Sexual Harassment Claims

 

I think I am being sexually harassed at work.

 

 

It happened to me: A Real Life Story

 

 

What is sexual harassment?

 

Sexual harassment is defined as unwelcome sexual advances, requests for sexual favors and other verbal or physical conduct of a sexual nature.

 

What is the difference between a "Quid pro quo" and a "Hostile environment" claim of sexual harassment?

 

In a "Quid pro quo" incident, the female employee suffers a significant change in employment status due to her rejection of a supervisor’s sexual advances (legally known as "tangible actions"). The supervisor uses his or her position of authority to obtain sexually related favors. In a "hostile environment" incident, the female employee suffers "severe and pervasive" hostile treatment which unreasonably interferes with her work performance (legally known as "intangible actions"). The hostile treatment can be carried out by a supervisor or co-worker, making the use of employer authority unclear.

 

What does "Quid pro quo" sexual harassment look like?

 

"Quid pro quo" sexual harassment occurs when a supervisor acts with the employer’s authority and makes a decision that inflicts direct economic harm on the female employee constituting a significant change in employment status, such as: firing, failing to promote, reassignment with significantly different responsibilities or a decision causing a significant change in benefits.

 

How do I prove a "Quid pro quo" claim of sexual harassment?

 

There are generally five legal requirements that you must meet in order to establish a "Quid pro quo" claim of sexual harassment. These requirements may vary slightly according to the region of the country in which you reside. The five legal requirements are, that:
1. you belong to a protected group;
2. you were subject to unwelcome sexual advances;
3. the harassment complained of was based upon sex;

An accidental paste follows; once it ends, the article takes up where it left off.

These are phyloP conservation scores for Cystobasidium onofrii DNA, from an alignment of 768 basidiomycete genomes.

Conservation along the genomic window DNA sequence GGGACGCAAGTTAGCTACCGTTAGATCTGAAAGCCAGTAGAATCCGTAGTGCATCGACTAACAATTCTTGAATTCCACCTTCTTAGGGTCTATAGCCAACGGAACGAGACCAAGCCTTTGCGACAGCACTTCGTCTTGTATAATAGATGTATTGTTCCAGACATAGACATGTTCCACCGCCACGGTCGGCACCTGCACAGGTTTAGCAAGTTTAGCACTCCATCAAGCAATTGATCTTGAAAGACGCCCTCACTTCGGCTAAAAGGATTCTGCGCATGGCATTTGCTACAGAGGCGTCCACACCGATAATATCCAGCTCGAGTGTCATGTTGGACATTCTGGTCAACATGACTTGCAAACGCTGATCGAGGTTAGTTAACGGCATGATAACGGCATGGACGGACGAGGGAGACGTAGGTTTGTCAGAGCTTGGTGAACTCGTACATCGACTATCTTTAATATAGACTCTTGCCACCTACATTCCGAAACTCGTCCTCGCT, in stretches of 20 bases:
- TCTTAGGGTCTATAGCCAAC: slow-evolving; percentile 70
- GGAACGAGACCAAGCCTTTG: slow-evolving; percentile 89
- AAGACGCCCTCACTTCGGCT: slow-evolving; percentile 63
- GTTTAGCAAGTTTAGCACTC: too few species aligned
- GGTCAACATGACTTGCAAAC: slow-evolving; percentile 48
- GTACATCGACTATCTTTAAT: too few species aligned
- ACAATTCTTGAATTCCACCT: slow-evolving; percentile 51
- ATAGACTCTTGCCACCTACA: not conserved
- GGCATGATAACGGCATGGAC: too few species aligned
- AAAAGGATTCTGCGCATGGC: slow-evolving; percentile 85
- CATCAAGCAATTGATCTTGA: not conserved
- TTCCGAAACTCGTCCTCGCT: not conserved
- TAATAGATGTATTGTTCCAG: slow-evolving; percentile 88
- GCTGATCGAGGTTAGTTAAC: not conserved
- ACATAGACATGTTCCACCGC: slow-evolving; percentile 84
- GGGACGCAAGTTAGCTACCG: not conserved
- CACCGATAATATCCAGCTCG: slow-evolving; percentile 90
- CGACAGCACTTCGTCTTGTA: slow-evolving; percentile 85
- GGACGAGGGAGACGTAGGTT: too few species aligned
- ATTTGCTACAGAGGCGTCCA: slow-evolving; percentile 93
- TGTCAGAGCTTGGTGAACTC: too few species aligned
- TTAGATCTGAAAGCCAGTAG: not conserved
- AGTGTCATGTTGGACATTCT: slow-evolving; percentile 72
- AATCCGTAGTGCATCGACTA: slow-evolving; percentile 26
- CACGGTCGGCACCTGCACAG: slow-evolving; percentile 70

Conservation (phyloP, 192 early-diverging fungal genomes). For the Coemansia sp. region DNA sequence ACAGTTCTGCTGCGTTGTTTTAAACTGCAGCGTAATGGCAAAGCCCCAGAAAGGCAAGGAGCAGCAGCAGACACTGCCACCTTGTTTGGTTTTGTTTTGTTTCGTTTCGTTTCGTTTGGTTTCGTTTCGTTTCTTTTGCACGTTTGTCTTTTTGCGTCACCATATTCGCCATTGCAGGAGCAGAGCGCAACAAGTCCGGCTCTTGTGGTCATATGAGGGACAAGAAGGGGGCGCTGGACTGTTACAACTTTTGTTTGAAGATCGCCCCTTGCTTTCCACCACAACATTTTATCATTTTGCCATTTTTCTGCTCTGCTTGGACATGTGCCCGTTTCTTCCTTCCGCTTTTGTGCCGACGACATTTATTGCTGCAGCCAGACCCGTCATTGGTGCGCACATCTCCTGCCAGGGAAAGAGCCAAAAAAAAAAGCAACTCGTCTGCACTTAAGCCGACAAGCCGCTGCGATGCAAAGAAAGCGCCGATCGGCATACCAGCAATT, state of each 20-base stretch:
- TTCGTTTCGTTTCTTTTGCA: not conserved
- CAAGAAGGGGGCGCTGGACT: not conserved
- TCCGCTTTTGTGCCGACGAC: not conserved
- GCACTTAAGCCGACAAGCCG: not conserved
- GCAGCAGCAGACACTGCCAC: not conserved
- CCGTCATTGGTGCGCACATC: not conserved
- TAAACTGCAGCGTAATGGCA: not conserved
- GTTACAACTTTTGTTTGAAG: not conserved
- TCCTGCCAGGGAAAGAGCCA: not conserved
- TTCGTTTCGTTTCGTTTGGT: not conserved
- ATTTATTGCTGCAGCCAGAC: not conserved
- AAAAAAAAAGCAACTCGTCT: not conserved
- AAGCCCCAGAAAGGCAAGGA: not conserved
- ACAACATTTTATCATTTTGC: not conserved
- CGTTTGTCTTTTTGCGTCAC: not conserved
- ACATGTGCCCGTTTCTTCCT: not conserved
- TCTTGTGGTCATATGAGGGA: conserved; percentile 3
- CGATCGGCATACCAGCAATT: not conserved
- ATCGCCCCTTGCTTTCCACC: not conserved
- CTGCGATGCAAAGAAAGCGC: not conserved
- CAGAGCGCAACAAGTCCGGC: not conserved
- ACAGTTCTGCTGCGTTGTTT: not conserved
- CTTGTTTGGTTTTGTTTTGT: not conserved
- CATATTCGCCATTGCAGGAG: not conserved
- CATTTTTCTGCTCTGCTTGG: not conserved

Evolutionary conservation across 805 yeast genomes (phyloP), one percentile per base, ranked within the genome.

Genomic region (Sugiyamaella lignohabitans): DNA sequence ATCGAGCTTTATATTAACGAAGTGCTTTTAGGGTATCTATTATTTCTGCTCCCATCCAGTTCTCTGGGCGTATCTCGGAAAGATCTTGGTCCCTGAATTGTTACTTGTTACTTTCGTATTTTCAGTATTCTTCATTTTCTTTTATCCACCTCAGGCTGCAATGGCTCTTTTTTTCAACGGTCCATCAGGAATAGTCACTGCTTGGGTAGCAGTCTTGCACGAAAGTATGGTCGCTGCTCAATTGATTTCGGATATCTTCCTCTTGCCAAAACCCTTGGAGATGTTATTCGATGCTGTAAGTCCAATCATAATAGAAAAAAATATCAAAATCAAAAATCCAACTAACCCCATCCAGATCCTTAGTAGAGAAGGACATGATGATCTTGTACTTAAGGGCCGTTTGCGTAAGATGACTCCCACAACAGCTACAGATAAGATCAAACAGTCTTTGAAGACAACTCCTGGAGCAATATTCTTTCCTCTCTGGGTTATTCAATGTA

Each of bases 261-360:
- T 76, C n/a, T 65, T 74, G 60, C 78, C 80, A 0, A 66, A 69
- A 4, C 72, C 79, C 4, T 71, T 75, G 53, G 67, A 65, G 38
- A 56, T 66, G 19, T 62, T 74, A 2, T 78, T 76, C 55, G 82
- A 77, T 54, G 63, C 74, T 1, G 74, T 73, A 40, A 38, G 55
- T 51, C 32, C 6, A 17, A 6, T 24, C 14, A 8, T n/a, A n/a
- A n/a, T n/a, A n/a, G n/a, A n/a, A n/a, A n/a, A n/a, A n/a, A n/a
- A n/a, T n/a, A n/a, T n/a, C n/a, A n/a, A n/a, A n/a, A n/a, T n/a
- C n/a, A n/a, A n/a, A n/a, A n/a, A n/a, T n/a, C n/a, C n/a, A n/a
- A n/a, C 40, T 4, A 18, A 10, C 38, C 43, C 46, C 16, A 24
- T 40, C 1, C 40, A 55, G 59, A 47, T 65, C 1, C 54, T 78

4. your reaction to the harassment negatively affected the terms and conditions of your employment; and
5. the harassment was done by a superior.

 

It is important for you to know that, although courts try their hardest to apply the law in parallel fashion across the country, sometimes different courts will place a different level of importance on one requirement over another depending on the circumstances surrounding each case.

 

How do I prove that I belong to a protected group?

 

Title VII protects women. Therefore, a simple gender stipulation suffices.

 

How do I prove that the sexual advances were unwelcome?

 

Any sexual advance that makes you feel uncomfortable may be considered unwelcome. The best way to establish that the conduct is unwelcome is by directly telling your supervisor that such advances make you uncomfortable or by resisting such advances by ignoring them or walking away. Rejection or resistance to such advances will usually allow the court to determine that the conduct was unwelcome.

 

How do I prove that the harassment complained of was based upon sex?

 

Common sense can be used to determine that the sexual advances were made because of your sex.

 

How do I prove that the harassment negatively affected my employment’s terms and condition?

 

Evidence that you were in good employment standing, such as good reviews and verbal appraisals, prior to refusing the supervisor’s sexual advances usually suffices to show a negative affect. The court may consider the sudden change of your good employment standing as evidence indicating that your refusal to submit to the sexual advances caused your demise.

 

How do I prove that the harassment was done by a supervisor?

 

It is sufficient to show that the sexual advances and adverse employment decision were made, at least in part, by the harassing superior at work. Facts used to establish the five legal requirements can also be used to demonstrate that the employer’s reason for taking the adverse action was neither credible nor the true determinative factor in making its decision.

 

Is one incident of "Quid pro quo" sexual harassment sufficient basis for a claim?

 

Yes, one incident can be sufficient, as long as the adverse employment decision was made by the harassing superior.

 

What could my employer do to deny my claim?